Throughout history, people have lived in homes of different shapes and sizes. From caves to dug-outs, stone houses, mud huts to castles, wigwams, tepees and huts – although they are all quite different, they all had the same purpose – to provide protection and shelter.
Undoubtedly, the art of house building has come a long way. Today, we have an endless choice not only of the home design, but also of the roof design and shape. As roof plays a substantial role in the protection against the weather, choosing the roof shape must be given special attention.
Obviously, the shape of the roof will largely depend on the shape and size of the house but there is still room for creativity.
Pretty straightforward: it is a roof in the shape of a pyramid. This type is usually used with smaller houses or put on peripheral units like garages and sheds.
This type very similar to the pyramid one, but architecturally better. The difference is that the four roof sides don’t merge at a single point, but rather they merge at a ridge.
Similar to the previous two, a bonnet roof has two sides doing a gentle or a sudden slope. This type is most common with houses that have a porch area, with the slopes covering that portion.
A simple flat roof, as the name suggests – there’s no chance of mistaking it with any other type. It’s the kind that is easily built, stylish if you like simplicity, and you can walk on top of it, making it safe for any maintenance. However, all those bonuses come with a big minus – the maintenance difficulty. Water puddles form on top of it when it rains, along with other debris that has nowhere to go. For that reason, this kind of roof has lost some of its popularity.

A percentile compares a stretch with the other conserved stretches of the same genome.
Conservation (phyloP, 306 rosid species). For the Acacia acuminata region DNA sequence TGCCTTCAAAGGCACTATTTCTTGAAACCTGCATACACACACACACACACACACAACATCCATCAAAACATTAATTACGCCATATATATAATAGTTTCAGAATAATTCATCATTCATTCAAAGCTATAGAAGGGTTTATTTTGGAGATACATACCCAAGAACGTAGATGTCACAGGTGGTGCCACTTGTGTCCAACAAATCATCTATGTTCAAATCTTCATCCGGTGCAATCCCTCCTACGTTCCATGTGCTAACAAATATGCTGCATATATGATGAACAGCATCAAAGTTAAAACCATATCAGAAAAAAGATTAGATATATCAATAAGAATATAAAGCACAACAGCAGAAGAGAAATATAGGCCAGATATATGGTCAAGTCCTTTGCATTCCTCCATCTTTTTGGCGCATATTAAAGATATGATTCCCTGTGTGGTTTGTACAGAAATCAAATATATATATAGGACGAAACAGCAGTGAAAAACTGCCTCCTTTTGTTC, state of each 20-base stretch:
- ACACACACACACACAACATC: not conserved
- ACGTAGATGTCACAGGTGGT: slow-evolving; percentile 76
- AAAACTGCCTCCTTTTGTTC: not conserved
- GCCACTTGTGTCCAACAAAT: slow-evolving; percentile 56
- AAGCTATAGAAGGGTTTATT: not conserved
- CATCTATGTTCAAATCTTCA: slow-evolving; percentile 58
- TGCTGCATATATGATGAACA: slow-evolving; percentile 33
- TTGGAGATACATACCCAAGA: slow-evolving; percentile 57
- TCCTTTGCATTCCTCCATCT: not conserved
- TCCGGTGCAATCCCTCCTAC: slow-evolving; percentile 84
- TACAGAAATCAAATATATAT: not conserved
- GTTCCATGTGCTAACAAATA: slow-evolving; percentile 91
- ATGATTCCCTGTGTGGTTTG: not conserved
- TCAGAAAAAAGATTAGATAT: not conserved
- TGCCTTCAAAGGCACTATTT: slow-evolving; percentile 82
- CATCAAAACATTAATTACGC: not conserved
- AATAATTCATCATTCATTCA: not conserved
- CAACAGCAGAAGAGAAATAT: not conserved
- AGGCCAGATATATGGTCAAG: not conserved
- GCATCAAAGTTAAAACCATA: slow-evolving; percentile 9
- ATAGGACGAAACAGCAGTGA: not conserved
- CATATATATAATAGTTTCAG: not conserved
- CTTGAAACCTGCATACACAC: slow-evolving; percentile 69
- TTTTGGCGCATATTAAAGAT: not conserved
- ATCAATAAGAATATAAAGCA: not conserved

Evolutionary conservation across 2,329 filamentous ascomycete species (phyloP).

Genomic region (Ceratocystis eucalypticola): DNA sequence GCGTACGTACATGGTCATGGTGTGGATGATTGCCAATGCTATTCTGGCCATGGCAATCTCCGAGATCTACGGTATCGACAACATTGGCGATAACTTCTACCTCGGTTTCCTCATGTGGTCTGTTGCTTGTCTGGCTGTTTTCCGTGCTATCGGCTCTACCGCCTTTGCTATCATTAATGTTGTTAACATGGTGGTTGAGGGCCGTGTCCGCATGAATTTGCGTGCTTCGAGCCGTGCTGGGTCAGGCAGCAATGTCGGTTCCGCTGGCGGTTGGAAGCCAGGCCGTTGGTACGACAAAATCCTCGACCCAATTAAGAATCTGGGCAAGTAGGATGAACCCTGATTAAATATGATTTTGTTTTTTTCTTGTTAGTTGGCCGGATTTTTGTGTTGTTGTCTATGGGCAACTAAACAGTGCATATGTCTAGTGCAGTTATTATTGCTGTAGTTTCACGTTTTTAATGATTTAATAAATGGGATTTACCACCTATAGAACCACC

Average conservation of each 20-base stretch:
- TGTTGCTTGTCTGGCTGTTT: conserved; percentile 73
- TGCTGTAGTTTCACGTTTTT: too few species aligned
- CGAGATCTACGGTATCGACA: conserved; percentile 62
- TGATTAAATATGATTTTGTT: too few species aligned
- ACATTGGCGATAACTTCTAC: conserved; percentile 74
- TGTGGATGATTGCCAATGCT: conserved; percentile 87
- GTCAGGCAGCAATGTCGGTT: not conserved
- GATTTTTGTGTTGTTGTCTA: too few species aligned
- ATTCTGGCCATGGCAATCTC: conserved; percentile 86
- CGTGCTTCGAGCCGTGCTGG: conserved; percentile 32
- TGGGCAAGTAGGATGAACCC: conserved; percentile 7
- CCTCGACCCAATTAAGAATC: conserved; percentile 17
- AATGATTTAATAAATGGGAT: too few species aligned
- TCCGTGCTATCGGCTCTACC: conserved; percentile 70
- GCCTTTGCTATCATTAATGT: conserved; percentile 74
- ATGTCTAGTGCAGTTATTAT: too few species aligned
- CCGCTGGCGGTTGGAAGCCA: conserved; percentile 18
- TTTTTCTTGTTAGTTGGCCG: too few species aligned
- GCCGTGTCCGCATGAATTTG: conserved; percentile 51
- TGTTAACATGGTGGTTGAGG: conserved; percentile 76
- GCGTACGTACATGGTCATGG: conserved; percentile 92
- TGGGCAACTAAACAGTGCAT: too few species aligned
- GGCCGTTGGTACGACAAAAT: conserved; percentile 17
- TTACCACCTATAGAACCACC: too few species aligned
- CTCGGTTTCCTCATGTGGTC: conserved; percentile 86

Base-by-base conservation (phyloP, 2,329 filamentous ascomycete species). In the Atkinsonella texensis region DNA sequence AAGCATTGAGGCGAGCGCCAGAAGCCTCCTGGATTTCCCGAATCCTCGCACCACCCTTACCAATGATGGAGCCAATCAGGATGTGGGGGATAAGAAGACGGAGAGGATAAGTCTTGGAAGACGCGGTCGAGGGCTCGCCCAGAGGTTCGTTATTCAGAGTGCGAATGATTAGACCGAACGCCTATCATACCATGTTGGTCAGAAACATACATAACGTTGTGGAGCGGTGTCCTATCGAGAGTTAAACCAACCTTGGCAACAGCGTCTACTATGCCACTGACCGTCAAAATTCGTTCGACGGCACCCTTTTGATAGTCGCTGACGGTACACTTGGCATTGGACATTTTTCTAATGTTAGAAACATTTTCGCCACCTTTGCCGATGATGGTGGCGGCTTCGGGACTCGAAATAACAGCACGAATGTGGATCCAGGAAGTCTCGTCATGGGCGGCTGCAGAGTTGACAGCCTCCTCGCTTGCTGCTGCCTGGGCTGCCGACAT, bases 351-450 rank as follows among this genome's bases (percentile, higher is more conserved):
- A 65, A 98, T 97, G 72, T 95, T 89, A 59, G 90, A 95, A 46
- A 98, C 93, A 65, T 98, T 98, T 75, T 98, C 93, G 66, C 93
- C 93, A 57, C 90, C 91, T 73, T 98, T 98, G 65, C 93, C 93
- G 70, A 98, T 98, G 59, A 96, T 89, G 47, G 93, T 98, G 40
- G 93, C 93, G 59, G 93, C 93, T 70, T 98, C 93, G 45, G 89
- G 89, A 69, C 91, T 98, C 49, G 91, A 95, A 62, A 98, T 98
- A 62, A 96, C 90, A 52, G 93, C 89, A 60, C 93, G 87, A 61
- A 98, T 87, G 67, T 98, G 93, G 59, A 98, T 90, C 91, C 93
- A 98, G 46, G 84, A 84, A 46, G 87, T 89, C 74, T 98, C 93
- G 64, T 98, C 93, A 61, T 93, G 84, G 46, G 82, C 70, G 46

Of course, the shape of the roof is not the only factor to be considered. The material you choose is equally important. Each different material used in roof construction has its benefits and downsides, so consider and inform yourself on all available materials before you make your decision. Think about the following:
- How durable is the material?
- Is it eco-friendly?
- How much does it weigh?
- Can you afford it?
Clay tiles go well with most houses. Eco-friendliness here comes with a drawback: while they are made from natural materials, they require a lot of energy to be made. They are quite durable and resist fire well – but not wind. Another problem with clay tiles is that they are very brittle and have the tendency to shatter. Weight can be a problem as well, as this option requires heavy, reinforced frames to support it.
Depending on the metal used, metal roofs can be rather cheap, as is the case with steel, or pretty expensive, like with copper. They are eco-friendly as the old roof constructions can always be melted to create new ones. Opposite to common belief, these roofs are very lightweight. Their durability varies depending on the metal used. Maintenance is quite simple, as steel roofs require only painting, while copper on the other hand creates a protective layer of its own over time.
Wood shingles / shakes
They give the house a pleasant, natural look. The weight and cost of wood shingles are moderate, meaning you can find both lighter and heavier materials, as well as cheaper and more expensive ones. They have good wind resistance – opposed to clay tiles, but fire is their biggest enemy, obviously. However, you can get around this flaw by coating them with a fire retardant. They are eco-friendly, of course, coming from natural materials. The biggest downside to them is that they have a very short lifespan and therefore, require regular maintenance and cleaning.
Building a home is definitely an important step in life. Decide how much money you want invested in it, how much time and energy you will have for its maintenance and how long they will potentially last. Figuring these questions out and having some basic knowledge will help you make the right decision.